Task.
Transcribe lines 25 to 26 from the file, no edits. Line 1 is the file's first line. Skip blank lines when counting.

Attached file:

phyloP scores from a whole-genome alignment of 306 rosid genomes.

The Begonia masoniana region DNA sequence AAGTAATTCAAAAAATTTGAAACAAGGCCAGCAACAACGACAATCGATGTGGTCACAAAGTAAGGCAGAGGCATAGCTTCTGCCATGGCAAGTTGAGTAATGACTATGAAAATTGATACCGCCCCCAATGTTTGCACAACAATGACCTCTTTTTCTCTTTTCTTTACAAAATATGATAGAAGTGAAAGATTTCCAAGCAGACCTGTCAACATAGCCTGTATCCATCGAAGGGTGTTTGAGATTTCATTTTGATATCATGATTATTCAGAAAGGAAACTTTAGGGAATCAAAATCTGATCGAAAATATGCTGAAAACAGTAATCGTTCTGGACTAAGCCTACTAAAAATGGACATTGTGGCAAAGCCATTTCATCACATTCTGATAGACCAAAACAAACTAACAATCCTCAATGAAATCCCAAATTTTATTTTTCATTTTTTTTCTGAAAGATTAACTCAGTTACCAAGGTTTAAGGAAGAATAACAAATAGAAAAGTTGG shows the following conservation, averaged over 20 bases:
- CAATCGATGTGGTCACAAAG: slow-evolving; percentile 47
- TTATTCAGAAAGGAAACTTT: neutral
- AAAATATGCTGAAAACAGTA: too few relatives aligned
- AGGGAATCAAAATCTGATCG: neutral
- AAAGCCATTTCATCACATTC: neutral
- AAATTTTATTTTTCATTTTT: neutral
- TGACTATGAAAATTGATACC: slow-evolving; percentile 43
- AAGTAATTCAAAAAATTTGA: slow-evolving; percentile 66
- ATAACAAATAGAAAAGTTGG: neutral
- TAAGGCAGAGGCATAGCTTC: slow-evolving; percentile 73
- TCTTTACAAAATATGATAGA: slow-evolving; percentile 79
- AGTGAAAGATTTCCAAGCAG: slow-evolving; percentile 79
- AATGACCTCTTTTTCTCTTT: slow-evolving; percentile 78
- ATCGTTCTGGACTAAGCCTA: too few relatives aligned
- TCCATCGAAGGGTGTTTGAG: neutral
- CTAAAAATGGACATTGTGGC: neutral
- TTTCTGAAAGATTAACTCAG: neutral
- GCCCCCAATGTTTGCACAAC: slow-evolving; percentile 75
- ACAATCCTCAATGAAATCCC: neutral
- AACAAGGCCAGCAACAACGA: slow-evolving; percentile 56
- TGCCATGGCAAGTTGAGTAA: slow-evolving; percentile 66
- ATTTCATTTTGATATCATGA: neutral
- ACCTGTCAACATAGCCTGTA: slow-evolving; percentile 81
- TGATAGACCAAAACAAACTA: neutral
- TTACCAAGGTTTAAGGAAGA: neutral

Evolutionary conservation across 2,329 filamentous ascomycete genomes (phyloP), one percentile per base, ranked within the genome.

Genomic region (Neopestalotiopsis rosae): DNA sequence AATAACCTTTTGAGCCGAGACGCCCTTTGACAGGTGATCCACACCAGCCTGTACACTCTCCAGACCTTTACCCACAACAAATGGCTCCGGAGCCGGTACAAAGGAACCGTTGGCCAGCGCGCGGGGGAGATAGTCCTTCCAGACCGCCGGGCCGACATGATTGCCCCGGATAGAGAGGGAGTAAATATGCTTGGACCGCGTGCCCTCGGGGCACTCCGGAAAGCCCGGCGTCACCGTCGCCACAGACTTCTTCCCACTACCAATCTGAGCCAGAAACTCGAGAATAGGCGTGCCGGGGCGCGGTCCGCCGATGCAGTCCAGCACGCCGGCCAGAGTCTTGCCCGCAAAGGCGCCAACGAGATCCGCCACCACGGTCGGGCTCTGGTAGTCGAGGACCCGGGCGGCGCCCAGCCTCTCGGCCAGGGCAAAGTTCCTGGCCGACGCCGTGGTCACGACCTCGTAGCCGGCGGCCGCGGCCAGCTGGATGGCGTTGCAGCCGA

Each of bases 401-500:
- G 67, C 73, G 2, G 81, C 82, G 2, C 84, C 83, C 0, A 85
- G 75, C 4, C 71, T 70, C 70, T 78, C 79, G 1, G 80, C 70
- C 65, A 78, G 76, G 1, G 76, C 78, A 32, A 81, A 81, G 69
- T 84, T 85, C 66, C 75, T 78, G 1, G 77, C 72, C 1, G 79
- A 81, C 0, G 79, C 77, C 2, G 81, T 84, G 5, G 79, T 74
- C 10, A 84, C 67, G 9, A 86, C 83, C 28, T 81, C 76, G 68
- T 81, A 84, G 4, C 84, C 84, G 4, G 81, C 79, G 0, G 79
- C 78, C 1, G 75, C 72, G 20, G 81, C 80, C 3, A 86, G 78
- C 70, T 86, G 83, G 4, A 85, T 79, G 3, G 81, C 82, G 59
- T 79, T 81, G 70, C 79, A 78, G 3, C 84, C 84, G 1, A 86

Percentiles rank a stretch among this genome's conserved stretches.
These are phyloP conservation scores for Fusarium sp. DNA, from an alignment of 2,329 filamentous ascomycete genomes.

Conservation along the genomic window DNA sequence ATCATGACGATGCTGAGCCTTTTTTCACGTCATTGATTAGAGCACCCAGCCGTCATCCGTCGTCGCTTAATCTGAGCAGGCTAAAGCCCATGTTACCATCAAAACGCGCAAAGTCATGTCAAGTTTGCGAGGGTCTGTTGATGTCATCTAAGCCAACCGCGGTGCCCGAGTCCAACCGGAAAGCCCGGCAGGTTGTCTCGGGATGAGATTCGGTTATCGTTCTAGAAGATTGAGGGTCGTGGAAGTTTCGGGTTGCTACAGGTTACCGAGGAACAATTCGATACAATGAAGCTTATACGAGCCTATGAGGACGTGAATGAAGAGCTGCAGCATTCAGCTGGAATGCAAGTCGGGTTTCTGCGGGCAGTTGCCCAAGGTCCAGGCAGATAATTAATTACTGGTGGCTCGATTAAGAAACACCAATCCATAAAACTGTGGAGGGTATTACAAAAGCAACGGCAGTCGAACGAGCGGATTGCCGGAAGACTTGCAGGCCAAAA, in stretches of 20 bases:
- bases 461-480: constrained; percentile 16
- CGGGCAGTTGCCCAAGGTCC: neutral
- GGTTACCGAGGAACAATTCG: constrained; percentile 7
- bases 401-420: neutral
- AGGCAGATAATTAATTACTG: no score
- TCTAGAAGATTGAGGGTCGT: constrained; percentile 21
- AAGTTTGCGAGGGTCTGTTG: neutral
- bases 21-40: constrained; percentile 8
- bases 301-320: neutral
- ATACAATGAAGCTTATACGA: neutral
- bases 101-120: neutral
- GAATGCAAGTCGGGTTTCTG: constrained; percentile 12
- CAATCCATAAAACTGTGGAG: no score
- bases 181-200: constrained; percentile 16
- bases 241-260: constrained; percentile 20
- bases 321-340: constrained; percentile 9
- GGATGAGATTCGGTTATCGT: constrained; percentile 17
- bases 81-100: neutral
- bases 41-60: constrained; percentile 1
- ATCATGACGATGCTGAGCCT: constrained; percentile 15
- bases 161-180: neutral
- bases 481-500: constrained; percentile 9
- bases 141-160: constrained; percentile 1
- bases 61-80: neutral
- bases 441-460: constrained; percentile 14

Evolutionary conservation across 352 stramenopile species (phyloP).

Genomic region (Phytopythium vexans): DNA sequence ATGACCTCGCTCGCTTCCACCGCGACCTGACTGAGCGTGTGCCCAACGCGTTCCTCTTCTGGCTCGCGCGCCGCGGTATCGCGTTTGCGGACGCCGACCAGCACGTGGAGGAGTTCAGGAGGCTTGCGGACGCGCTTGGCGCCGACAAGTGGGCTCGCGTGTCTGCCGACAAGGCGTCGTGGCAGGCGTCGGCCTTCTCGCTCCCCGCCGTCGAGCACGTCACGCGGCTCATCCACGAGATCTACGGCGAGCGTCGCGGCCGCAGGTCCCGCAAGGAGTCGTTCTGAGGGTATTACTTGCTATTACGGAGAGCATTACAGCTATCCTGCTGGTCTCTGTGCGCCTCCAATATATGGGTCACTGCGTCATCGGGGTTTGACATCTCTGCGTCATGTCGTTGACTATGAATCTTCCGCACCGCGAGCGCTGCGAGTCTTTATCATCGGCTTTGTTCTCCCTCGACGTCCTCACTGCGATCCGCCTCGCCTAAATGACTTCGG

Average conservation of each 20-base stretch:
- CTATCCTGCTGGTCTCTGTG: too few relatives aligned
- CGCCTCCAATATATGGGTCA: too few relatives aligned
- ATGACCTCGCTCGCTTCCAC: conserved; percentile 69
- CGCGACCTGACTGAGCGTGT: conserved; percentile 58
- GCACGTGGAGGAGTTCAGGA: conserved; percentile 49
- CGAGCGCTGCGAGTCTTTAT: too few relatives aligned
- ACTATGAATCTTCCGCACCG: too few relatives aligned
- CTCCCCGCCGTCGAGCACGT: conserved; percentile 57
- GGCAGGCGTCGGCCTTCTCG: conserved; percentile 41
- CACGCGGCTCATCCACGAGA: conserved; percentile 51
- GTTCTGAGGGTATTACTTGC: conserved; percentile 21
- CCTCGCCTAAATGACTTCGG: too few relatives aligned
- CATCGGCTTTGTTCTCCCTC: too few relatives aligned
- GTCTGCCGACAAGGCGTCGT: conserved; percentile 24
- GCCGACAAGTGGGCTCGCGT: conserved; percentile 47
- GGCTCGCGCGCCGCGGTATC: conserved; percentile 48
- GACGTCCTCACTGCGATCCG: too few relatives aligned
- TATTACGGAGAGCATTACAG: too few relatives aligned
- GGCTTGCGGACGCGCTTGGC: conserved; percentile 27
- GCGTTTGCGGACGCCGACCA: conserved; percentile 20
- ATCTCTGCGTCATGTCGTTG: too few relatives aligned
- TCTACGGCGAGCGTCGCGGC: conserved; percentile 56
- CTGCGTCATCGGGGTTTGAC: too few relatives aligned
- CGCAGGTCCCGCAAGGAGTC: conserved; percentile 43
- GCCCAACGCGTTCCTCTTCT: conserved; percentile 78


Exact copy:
- ACCTGTCAACATAGCCTGTA: slow-evolving; percentile 81
- TGATAGACCAAAACAAACTA: neutral